Sue Williamson is a South African visual artist who emigrated with her family to South Africa in 1948, where she currently lives and works. Trained in printmaking, Sue Williamson also works in installation, photography and video.
In the 1970s, Sue Williamson began making works that consider social change during segregation, and in the 1980s, she is known for her series of photographs of women associated with South Africa’s political struggle.
Struck by the vileness of the country’s socio-political relations, Sue Williamson draws from the past to scrutinize the present and to archive, in a summary manner, the reality she witnesses.
In 1977, Sue Williamson witnessed for seven days the destruction of 2,000 houses in a district outside Cape Town. Four years later, the obliteration of the last houses in the District led her to create « The Last Supper Revisited » in 1993: accompanied by statements from the evicted occupants, this installation shows the waste recovered in the destruction, private articles mingle with oral histories, allusions to tractors or calls for petitions to restore the memory of the district.
After Nelson Mandela‘s party came to power in 1994, Sue Williamson focuses on the Truth and Reconciliation Commission hearings from 1996 to 1998 and offers us her series « Truth Games » which takes us into these dark and shifting regions.
The paintings are an enigma, the base layer being amplified paper photographs of the TRC hearings: the victim on the left, the perpetrator on the right, the event in the center – but cropped or stretched in a way that often makes the central wound enigmatic or confusing.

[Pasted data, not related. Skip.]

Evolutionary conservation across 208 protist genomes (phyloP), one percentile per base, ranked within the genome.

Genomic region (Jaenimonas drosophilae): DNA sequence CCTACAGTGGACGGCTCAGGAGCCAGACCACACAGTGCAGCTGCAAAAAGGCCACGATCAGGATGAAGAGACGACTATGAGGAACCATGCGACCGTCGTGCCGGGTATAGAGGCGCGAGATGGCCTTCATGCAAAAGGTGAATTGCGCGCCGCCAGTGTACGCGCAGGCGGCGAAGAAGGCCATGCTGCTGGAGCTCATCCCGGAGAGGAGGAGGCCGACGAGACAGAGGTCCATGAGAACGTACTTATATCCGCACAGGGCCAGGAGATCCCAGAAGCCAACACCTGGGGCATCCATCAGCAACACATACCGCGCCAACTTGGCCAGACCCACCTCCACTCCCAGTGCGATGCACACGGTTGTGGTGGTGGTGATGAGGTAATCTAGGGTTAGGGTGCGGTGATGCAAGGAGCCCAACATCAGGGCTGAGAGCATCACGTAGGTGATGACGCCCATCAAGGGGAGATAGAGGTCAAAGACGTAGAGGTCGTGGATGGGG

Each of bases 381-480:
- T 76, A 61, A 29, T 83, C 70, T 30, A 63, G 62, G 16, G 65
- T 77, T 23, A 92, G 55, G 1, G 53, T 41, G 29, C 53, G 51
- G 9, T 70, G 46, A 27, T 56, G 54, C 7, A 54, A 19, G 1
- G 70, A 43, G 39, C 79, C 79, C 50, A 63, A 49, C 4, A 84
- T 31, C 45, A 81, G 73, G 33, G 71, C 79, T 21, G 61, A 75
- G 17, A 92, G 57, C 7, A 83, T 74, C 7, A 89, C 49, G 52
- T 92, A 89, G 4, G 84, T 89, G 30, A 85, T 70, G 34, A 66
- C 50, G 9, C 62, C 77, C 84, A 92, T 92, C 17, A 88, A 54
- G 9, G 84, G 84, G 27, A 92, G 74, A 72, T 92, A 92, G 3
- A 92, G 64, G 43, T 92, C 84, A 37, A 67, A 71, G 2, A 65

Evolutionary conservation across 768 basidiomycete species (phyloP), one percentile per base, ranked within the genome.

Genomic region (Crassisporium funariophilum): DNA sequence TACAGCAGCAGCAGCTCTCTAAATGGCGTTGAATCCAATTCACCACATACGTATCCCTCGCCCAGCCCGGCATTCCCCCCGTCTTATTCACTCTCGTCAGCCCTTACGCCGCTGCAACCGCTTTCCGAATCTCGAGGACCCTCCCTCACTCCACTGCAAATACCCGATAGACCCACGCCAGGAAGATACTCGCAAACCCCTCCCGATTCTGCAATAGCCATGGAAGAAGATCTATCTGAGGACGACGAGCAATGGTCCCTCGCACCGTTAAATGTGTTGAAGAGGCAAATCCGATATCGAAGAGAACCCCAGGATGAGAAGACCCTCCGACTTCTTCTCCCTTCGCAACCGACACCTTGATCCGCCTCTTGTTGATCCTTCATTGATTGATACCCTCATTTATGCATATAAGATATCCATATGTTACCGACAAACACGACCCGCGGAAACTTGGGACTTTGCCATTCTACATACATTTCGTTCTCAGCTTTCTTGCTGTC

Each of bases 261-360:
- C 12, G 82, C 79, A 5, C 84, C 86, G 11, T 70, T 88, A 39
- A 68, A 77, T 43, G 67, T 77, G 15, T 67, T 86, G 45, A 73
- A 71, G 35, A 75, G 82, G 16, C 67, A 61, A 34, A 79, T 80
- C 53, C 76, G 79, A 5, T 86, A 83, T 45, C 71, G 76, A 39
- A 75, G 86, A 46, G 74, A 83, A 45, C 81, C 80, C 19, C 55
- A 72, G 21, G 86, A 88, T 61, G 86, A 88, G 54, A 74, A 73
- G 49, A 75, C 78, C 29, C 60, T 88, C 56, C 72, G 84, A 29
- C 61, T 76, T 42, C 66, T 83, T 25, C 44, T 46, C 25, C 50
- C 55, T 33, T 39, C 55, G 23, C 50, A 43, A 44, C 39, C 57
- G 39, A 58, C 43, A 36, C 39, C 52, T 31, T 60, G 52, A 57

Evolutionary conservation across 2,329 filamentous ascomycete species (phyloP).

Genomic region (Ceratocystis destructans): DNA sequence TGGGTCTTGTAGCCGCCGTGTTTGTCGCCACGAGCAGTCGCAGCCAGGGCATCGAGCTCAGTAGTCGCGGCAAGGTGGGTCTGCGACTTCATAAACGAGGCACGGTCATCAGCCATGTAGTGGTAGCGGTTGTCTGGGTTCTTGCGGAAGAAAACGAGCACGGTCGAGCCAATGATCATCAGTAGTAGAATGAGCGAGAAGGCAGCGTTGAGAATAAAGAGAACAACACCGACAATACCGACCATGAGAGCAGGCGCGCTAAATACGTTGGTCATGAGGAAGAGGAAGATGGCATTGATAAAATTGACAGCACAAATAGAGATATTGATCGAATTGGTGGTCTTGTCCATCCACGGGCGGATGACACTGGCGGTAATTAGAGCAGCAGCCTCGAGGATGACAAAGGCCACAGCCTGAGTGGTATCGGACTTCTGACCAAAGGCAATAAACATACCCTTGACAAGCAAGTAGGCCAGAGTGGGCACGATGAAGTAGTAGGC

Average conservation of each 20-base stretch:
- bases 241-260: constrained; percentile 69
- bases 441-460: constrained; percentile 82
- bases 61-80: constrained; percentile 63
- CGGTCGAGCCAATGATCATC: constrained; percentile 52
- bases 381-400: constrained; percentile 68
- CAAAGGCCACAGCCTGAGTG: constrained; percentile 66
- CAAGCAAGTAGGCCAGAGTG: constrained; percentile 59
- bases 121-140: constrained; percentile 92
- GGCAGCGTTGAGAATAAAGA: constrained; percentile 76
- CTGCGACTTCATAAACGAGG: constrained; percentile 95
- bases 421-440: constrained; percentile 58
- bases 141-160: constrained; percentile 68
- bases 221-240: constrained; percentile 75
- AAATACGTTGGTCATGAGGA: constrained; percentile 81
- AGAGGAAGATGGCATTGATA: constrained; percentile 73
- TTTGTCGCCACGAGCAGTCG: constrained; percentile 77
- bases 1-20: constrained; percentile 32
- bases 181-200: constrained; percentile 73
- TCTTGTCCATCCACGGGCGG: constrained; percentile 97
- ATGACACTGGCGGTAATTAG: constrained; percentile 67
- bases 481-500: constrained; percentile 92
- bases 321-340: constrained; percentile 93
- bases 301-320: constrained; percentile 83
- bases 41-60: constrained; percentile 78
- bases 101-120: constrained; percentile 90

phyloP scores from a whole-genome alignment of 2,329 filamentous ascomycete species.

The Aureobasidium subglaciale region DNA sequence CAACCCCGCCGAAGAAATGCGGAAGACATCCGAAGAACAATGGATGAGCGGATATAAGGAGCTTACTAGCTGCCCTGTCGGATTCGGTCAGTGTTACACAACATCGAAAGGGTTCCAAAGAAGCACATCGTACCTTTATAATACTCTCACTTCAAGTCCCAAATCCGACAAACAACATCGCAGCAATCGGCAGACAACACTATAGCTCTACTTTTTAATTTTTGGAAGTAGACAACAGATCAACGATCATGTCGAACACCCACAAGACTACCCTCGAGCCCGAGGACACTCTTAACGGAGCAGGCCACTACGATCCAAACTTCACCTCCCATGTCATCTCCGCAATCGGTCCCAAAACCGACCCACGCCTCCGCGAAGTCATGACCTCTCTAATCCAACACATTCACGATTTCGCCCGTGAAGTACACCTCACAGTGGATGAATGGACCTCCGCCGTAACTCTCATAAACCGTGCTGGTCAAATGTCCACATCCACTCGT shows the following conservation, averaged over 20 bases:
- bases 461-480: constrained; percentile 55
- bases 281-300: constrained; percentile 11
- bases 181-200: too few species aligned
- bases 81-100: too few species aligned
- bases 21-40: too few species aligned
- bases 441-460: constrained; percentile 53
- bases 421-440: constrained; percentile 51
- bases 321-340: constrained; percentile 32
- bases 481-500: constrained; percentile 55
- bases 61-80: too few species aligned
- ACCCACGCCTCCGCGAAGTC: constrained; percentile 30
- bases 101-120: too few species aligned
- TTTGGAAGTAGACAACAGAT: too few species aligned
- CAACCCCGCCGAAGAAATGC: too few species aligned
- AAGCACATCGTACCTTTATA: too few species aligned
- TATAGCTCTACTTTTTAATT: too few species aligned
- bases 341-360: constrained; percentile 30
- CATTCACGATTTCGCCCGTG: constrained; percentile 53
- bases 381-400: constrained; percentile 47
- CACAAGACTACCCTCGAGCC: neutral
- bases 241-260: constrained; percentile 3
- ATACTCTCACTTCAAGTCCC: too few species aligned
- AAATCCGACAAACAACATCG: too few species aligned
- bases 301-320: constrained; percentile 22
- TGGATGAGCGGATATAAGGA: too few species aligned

The images are topped with moving cloudy braces: text excerpts from statements or news reports. To fully immerse oneself in the work, one must move the words around, a cycle that uncovers some genuine subtleties while obscuring others.
In 1990, Sue Williamson made « For Thirty Years Next to His Heart », a set of photographs produced from Ncithakalo John Ngesi’s passbook, a kind of inner visa, an image of dread that every black African had to pass on or be quickly captured because they were not allowed to live or work in a white region of South Africa. This work designed according to the standards of an innovative framework, mixing the comfortable with the legitimate, the commemorative with the regulatory, it immerses the visitor in the secret.
A significant number of Sue Williamson‘s initial works were designed from private connections made in battle. Her specialty has been studied for the morality of approaching the existences of others across racial, class and social divides. In the series « Better Lives » presented at the Dakar Biennale in 2004, people passing through Cape Town recount their difficult excursions.
Sue Williamson has participated in several group and solo exhibitions, as well as several biennials. As an artist, but also as a critic and editor, she contributes, in her own specific way, to the advancement of South African artists, while at the same time pursuing political and activist activity.
In 2018, Sue Williamson was Goodman Gallery‘s featured artist at the FNB Joburg Art Fair, where she presented her work « Messages from the Atlantic Passage », an installation composed of suspended and fettered glass bottles carved with subtleties from 19th century slave trade reports. This installation was also shown at Art Basel in Switzerland and the 2018 Kochi-Muziris Biennale in India.
Sue Williamson‘s work is in various collections, including the Museum of Modern Art in New York, the Tate Modern, the Victoria and Albert Museum in London, the Smithsonian Institution’s National Museum of African Art, the Wifredo Lam Center in Havana, the Iziko South African National Gallery in Cape Town, and the Johannesburg Art Gallery in South Africa. Sue Williamson has received several awards and fellowships, including the Bellagio Creative Arts Fellowship in 2011, Rockefeller Foundation, the Visual Artist Research Award Fellowship in 2007, Smithsonian Institution in Washington D.C., and the Lucas Artists Residency Fellowship in 2005, Montalvo Art Center in California.